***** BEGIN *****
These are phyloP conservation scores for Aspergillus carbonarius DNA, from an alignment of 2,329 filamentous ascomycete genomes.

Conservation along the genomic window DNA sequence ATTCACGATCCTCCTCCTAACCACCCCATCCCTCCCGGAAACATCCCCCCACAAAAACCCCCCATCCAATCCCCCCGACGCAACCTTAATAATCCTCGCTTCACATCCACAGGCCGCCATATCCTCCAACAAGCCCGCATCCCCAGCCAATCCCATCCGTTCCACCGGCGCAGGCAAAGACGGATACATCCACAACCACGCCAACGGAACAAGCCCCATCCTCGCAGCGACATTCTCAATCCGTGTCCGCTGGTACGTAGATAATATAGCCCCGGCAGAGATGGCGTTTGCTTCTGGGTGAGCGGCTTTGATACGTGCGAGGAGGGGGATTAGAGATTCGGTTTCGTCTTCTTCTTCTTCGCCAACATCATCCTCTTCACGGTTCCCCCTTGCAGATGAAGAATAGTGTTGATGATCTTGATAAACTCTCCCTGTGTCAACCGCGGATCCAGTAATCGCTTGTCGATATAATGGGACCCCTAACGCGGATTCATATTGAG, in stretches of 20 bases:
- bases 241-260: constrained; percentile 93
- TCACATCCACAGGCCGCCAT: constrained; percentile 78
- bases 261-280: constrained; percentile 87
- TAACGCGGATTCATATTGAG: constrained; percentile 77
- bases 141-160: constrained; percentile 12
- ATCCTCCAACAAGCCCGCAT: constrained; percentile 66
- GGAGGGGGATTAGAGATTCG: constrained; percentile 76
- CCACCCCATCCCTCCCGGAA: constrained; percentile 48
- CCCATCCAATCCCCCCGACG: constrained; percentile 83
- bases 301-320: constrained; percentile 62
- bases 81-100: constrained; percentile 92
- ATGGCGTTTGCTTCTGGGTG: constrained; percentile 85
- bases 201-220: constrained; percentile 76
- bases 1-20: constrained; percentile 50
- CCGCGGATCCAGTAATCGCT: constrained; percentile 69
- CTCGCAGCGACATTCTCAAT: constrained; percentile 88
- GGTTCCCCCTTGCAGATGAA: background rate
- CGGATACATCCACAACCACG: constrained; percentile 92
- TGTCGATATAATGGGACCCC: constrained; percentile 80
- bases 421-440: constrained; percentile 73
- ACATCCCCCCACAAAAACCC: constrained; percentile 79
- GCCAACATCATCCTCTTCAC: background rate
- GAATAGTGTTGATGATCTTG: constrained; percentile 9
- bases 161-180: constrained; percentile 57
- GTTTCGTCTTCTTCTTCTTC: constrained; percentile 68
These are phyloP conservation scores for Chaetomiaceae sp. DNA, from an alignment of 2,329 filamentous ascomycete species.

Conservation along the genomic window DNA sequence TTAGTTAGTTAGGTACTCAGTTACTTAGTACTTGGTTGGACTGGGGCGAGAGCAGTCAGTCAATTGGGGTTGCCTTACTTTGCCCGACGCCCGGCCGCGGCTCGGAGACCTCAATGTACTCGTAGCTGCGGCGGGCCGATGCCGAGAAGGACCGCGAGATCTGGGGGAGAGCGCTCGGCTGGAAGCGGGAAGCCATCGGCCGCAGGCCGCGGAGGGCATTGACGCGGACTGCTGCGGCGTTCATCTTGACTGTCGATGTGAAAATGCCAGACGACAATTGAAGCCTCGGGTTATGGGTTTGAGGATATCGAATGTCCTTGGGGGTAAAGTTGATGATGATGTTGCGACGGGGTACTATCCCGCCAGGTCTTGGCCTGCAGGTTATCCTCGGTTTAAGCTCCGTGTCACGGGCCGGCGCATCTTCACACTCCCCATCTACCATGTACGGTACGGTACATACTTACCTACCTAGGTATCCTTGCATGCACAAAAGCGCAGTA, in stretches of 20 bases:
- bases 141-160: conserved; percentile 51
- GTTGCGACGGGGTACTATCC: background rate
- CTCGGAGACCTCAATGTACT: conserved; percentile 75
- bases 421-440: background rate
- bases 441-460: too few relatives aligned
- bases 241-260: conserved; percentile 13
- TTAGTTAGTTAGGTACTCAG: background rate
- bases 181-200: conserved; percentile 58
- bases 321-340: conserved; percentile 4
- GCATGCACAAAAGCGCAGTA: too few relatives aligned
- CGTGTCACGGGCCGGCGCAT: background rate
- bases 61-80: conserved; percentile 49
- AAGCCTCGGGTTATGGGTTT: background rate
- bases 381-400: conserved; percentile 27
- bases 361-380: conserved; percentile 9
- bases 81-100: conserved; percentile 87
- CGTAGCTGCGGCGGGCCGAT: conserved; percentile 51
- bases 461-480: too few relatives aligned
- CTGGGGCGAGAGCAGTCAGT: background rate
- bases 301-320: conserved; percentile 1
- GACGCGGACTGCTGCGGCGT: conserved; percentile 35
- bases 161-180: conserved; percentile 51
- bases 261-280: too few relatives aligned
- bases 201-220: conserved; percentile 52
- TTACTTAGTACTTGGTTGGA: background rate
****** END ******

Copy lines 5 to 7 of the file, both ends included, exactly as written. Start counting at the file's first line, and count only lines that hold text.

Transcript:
- bases 261-280: constrained; percentile 87
- TAACGCGGATTCATATTGAG: constrained; percentile 77
- bases 141-160: constrained; percentile 12